Tens of millions of Americans had to deal with wildfire smoke in 2020, and entire cities were affected. The apocalyptic scenarios will remain forever in the history of the USA, unfortunately. Only in Oregon, about 500,000 people were under evacuation orders, and the reason is obvious: the huge amounts of smoke are harmful to anybody’s health.
But surely we want to know just how harmful that smoke is, and luckily for us, a new article from NPR.com sheds light on the mystery. Researchers with the Scripps Institution of Oceanography from the University of California, San Diego, are the ones involved in the new study.
Wildfire smoke is ten times more harmful than pollution caused by cars
The tiny particles present in the wildfire smoke are up to 10 times more dangerous for humans’ health than particles from other sources, including car exhaust. Rosana Aguilera and Tom Corringham, both co-authors of the new study, analyzed hospital admissions data from Southern California and over a span of more than 14 years. After comparing the data to spikes in air pollution during some wind events, the researchers found that the wildfire smoke caused a maximum of 10% increase in hospitalizations.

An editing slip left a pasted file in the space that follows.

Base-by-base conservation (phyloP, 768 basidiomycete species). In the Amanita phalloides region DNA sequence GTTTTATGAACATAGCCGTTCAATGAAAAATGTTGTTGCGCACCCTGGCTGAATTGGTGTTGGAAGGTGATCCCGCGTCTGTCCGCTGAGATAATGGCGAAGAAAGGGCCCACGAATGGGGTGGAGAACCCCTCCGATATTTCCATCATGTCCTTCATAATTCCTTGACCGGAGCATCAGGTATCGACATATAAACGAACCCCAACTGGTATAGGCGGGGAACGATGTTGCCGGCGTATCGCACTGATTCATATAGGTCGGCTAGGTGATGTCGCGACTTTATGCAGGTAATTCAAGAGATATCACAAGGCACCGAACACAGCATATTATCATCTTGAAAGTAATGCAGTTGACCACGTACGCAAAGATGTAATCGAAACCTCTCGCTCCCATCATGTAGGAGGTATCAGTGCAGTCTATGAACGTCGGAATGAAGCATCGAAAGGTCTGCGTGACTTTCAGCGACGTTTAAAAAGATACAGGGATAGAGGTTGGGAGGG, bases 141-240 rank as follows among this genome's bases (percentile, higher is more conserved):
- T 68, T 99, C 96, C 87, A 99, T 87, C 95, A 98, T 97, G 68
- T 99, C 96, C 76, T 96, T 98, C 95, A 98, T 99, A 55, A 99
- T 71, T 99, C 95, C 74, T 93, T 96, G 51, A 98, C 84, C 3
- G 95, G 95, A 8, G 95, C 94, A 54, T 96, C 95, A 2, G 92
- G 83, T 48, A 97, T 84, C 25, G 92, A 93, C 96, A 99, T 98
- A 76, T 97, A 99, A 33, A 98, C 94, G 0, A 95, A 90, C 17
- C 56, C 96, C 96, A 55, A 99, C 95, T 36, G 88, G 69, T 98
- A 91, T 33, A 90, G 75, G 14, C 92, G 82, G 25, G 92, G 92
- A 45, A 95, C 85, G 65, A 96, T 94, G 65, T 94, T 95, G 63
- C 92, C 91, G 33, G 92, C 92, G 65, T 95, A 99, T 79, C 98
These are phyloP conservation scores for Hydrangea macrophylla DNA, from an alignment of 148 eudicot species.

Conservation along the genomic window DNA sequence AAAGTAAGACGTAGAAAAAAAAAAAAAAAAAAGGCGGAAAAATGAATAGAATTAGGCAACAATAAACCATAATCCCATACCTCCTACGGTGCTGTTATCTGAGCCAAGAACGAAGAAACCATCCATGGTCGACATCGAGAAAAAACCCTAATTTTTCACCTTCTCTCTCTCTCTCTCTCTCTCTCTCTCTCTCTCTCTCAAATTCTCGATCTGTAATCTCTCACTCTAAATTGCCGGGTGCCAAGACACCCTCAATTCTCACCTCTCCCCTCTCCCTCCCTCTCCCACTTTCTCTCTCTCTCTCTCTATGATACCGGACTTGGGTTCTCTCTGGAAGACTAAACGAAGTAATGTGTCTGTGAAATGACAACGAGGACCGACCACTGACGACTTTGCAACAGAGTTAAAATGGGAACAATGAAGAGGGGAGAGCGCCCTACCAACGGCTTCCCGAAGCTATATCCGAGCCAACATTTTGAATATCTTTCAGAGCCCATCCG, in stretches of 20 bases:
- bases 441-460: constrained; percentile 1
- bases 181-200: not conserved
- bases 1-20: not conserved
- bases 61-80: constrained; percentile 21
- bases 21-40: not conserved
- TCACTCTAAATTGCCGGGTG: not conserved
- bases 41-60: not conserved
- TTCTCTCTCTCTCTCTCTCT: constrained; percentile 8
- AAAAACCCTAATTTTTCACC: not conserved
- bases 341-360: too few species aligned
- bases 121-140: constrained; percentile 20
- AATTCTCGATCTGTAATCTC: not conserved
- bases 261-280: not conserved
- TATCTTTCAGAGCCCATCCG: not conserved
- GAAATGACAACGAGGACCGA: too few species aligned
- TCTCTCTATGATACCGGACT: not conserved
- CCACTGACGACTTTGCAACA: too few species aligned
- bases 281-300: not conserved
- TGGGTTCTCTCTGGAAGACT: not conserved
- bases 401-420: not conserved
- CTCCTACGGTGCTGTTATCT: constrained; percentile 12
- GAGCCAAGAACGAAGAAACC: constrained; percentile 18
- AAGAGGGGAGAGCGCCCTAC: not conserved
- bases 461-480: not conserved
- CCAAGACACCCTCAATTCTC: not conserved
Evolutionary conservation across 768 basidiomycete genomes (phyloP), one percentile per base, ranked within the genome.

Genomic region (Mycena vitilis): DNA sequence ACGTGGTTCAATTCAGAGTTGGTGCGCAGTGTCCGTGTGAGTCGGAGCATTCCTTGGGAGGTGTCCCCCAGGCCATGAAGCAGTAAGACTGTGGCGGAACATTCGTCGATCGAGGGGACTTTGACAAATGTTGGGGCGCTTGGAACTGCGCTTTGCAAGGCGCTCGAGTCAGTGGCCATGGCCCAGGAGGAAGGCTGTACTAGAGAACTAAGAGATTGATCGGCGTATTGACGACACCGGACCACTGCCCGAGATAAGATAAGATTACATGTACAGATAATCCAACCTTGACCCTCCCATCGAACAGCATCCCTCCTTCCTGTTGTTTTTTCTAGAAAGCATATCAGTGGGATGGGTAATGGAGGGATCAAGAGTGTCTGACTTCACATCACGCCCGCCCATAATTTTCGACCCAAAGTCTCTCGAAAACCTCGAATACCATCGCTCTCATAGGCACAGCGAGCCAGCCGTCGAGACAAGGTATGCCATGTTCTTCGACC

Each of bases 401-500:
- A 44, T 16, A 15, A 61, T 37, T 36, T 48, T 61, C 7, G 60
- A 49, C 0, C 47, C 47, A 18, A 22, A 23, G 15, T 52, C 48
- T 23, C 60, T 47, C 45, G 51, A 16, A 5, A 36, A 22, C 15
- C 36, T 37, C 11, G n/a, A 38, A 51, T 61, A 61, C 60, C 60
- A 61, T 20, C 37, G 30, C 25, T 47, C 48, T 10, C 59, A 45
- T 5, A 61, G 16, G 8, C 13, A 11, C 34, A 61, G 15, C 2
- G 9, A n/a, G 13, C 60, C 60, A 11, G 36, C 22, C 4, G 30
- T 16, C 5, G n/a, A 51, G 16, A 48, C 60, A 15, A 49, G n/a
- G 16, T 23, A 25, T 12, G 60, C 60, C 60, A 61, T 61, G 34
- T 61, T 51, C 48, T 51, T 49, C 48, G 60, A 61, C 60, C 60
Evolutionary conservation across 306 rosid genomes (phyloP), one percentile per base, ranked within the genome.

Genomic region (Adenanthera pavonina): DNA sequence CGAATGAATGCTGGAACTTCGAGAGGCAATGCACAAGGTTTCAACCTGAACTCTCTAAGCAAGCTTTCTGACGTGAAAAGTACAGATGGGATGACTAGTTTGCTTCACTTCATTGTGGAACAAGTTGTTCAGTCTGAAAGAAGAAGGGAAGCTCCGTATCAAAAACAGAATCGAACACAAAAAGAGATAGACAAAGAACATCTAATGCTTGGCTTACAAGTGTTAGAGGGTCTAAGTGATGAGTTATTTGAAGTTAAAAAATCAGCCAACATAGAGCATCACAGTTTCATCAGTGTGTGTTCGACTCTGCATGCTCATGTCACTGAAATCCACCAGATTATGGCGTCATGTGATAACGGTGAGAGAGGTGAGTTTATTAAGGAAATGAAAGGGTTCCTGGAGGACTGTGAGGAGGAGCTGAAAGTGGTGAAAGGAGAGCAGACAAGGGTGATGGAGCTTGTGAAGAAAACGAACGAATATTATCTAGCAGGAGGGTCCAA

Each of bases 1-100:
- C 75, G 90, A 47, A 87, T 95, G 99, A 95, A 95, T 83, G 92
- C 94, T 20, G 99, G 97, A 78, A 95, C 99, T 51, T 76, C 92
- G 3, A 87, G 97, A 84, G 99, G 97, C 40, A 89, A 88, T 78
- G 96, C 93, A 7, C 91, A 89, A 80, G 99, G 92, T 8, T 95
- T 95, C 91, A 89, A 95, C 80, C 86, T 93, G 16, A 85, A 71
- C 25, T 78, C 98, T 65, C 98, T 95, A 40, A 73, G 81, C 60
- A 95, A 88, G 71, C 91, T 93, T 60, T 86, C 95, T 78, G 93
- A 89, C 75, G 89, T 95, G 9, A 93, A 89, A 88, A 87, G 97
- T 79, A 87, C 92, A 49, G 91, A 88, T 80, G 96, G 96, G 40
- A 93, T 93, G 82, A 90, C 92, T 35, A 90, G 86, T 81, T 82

We’re pretty aware of the physical costs of wildfire, in terms of firefighting costs and damage to property.
He also added:
But there’s been a lot of work that has shown that the health impacts due to wildfire smoke are on the same order of magnitude, or possibly even greater, than the direct physical cost.
The damages and efforts needed to corral the fires from California cost the US over $10 billion. The severe thunderstorms from August 2020 ignited numerous wildfires in California, Washington, and Oregon. Additional ignitions occurred in early September across the West Coast.
The new research was published in the journal Nature Communications.